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Canadian Journal of Gastroenterology and Hepatology
Volume 2016 (2016), Article ID 7678403, 7 pages
http://dx.doi.org/10.1155/2016/7678403
Research Article

Repeat Endoscopic Ultrasound-Guided Fine-Needle Aspiration in Patients with Suspected Pancreatic Cancer: Diagnostic Yield and Associated Change in Access to Appropriate Care

Department of Medicine, Division of Gastroenterology, University of British Columbia, Vancouver, BC, Canada

Received 8 June 2016; Revised 4 August 2016; Accepted 14 August 2016

Academic Editor: Helmut Neumann

Copyright © 2016 Robert A. Mitchell et al. This is an open access article distributed under the Creative Commons Attribution License, which permits unrestricted use, distribution, and reproduction in any medium, provided the original work is properly cited.

Abstract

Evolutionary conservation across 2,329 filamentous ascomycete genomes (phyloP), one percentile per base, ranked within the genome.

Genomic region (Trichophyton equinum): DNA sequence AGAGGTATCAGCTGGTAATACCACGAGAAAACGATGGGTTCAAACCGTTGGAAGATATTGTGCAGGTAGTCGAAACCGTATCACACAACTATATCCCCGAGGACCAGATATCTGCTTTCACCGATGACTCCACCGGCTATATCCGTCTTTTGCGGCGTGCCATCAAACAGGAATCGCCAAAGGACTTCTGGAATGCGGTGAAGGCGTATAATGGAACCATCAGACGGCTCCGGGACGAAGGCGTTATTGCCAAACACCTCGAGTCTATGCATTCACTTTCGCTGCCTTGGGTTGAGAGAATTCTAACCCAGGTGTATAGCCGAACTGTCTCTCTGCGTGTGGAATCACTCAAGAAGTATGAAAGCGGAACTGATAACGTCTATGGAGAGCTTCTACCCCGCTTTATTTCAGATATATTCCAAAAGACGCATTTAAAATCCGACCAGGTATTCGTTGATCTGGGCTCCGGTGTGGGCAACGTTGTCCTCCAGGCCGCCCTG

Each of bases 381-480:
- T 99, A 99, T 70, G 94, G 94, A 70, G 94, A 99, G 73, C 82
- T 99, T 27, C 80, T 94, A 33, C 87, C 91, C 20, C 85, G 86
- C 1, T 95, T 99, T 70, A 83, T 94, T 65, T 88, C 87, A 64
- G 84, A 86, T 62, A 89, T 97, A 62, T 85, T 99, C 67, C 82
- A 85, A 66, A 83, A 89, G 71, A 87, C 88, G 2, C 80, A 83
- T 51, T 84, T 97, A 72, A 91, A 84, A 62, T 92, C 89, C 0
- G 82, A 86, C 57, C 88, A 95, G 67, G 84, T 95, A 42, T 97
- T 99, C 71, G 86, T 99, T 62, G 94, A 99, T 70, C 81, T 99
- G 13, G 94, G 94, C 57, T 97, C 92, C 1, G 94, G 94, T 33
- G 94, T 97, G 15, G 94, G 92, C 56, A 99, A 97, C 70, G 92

Background. There is a high incidence of inconclusive cytopathology at initial EUS-FNA (endoscopic ultrasound-guided fine-needle aspiration) for suspected malignant pancreatic lesions. To obtain appropriate preoperative or palliative chemotherapy for pancreatic cancer, definitive cytopathology is often required. The utility of repeat EUS-FNA is not well established. Methods. A retrospective cohort study was conducted evaluating the yield of repeat EUS-FNA in determining a cytological diagnosis in patients who had undergone a prior EUS-FNA for diagnosis of suspected malignant pancreatic lesions with inconclusive cytopathology. The wait times to the second procedure and to decisions regarding therapy were calculated. Results. Overall, 45 repeat EUS-FNA procedures were performed over seven years for suspected malignant pancreatic lesions. Cytopathological class (I to IV) changed between first and second EUS-FNA in 32 patients (71%). Of 34 patients with an initially nonconclusive diagnosis, 20 had a conclusive diagnosis (59%) on repeat EUS-FNA. The cumulative yield after repeat EUS-FNA for definite pancreatic adenocarcinoma was 7 (16%). The median time interval between first and second EUS-FNA was 31 (7–175) days. Conclusions. A substantial number of patients had a definitive diagnosis of adenocarcinoma on repeat FNA and were, therefore, subsequently able to access appropriate care.